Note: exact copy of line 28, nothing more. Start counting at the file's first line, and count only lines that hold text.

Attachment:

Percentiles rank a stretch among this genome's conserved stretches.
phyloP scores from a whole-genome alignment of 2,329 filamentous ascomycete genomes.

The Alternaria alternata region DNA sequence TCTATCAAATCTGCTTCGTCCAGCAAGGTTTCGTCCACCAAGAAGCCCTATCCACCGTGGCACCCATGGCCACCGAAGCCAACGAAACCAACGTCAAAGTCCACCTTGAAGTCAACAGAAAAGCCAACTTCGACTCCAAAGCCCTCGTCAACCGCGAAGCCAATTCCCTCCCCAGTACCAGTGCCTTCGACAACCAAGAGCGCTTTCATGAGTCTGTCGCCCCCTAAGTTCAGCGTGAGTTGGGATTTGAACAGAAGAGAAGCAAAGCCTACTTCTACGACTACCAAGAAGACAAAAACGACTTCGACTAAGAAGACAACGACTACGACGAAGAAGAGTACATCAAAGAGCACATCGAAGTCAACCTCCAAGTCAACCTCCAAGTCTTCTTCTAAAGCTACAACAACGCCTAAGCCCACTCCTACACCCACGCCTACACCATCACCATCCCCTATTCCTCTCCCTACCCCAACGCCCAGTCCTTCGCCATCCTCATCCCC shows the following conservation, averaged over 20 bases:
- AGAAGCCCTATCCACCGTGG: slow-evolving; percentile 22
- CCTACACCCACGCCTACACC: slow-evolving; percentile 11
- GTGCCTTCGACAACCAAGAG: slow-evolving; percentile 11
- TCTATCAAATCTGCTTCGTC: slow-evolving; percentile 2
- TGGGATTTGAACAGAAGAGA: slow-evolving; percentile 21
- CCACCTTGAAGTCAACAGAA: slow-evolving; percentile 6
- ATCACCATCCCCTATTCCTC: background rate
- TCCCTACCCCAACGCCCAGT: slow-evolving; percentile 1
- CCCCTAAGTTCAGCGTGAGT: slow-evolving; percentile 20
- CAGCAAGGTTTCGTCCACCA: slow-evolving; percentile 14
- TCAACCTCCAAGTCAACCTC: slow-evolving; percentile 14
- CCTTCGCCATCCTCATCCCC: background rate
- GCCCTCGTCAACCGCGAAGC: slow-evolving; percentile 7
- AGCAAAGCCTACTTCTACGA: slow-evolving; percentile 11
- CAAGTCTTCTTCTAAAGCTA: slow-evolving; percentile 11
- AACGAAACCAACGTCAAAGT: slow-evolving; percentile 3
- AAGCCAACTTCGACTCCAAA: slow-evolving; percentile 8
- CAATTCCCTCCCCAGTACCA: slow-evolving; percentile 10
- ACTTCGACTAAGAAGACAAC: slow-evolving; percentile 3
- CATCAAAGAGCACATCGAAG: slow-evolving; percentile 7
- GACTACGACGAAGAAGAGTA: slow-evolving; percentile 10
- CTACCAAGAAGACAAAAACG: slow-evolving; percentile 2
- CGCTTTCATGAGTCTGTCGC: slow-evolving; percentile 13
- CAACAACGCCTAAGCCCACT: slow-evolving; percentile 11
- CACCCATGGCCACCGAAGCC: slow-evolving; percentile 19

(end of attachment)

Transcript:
- CACCCATGGCCACCGAAGCC: slow-evolving; percentile 19